One research revealed that galantamine, used to improve the symptoms of Alzheimer's disease, can induce those who consume lucid dreams.
It is estimated that only half the population has experienced lucid dreams – and remembered -.
Researchers from the University of Wisconsin-Madison and the Institute for Lucidity in Hawaii found a way to induce lucid dreamsthat is, dreams in which the sleeping person knows that he is dreaming and can therefore determine what happens in them.
According to the study published in the specialized journal PLOS One, the medicine galantamine, Used to reduce the symptoms of the early stages of Alzheimer's disease, it contains the chemicals needed to induce this mental state.
The researchers came to this conclusion after a series of studies to understand how the brain can reach a state of lucid sleep, a state that only half the population has experienced, according to figures released in the new work.
According to these previous studies, the lucid dream has to do with the regulation of neurotransmitter acetylcholine, a molecule that occurs in neurons and is necessary for the transmission of nerve impulses in the central and peripheral nervous system.
This molecule is also responsible for modulating the deepest phase of the dream – dream REM -. When this neurotransmitter reaches its highest peak, an enzyme is called acetylcholinesterase, inhibits its effects and keep the person unconscious and asleep.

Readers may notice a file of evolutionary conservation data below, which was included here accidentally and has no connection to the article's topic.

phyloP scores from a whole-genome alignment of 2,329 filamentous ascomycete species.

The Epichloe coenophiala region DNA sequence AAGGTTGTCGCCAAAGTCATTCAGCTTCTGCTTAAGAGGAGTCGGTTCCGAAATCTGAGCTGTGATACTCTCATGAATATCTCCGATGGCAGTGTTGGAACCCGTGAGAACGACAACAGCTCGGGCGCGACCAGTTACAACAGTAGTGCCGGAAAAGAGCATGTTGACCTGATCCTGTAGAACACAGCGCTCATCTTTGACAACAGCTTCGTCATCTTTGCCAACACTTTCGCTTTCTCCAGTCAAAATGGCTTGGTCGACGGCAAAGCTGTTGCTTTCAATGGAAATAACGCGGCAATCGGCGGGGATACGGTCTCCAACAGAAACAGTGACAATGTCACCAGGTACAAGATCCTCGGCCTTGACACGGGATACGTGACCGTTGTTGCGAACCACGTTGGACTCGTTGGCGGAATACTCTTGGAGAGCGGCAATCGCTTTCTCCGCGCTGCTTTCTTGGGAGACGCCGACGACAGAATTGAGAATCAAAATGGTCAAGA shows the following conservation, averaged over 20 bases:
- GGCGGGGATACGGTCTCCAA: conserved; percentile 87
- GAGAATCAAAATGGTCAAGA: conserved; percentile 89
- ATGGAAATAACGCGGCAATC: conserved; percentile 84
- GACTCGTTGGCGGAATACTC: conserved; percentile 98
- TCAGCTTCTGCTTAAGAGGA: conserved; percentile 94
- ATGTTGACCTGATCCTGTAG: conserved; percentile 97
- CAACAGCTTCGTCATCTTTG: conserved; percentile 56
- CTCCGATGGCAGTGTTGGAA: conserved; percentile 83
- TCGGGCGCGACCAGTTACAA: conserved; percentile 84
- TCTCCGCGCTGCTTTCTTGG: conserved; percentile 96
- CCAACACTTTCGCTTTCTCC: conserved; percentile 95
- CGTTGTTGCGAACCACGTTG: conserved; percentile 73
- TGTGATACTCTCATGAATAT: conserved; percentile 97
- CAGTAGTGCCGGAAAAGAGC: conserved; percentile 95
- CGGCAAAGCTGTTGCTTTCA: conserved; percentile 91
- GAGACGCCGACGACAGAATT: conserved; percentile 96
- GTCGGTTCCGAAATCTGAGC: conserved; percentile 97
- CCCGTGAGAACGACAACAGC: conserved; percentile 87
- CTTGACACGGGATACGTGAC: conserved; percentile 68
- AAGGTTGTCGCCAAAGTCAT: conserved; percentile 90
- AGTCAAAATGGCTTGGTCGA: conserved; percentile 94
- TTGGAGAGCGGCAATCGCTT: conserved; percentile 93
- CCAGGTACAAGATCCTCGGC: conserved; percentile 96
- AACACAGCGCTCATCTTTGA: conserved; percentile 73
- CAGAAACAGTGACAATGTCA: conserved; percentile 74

According to this logic, the scientists concluded that compounds that are able to inhibit the effects of the enzyme would retain high levels of acetylcone, of which the "excess" it would be connected to the appearance of lucid dreams.
These compounds appeared in the above medication. By partly deactivating acetylcholinesterase, we increase the possibilities of those who consume it to have lucid dreams.
To test this hypothesis, both research groups enlisted 121 volunteers who identified themselves as "lucid dream lovers" and who participated in therapies to induce this state.
For three nights participants attended their therapy with doses of Alzheimer's medication: first with a placebo (they did not know), then with 4 mg and finally with 8 mg.
The results showed that the medication is effective. On the first day, only 14% of the participants reported lucid dreams. The second, the number rose to 27%, and the third, 42% of them indicated having had this experience.
The scientists explained that these were controlled tests in the laboratory, where patients had to wake up every 4.5 hours and were monitored during the wake. That is why they advise the public to stay away from the medication, because there are still no possible side effects of the method.
And what are lucid dreams for?
While many people try to reach the mental sleeping state that is being worn for purely recreational purposes – it is like building a fantasy world where all wishes are fulfilled – there are psychologists who believe that it can be an effective way to deal with certain trauma. ; s from the past to go.
Moreover, it is a condition in which neuroscientists around the world are interested because it is the most complex mechanisms of the human consciousness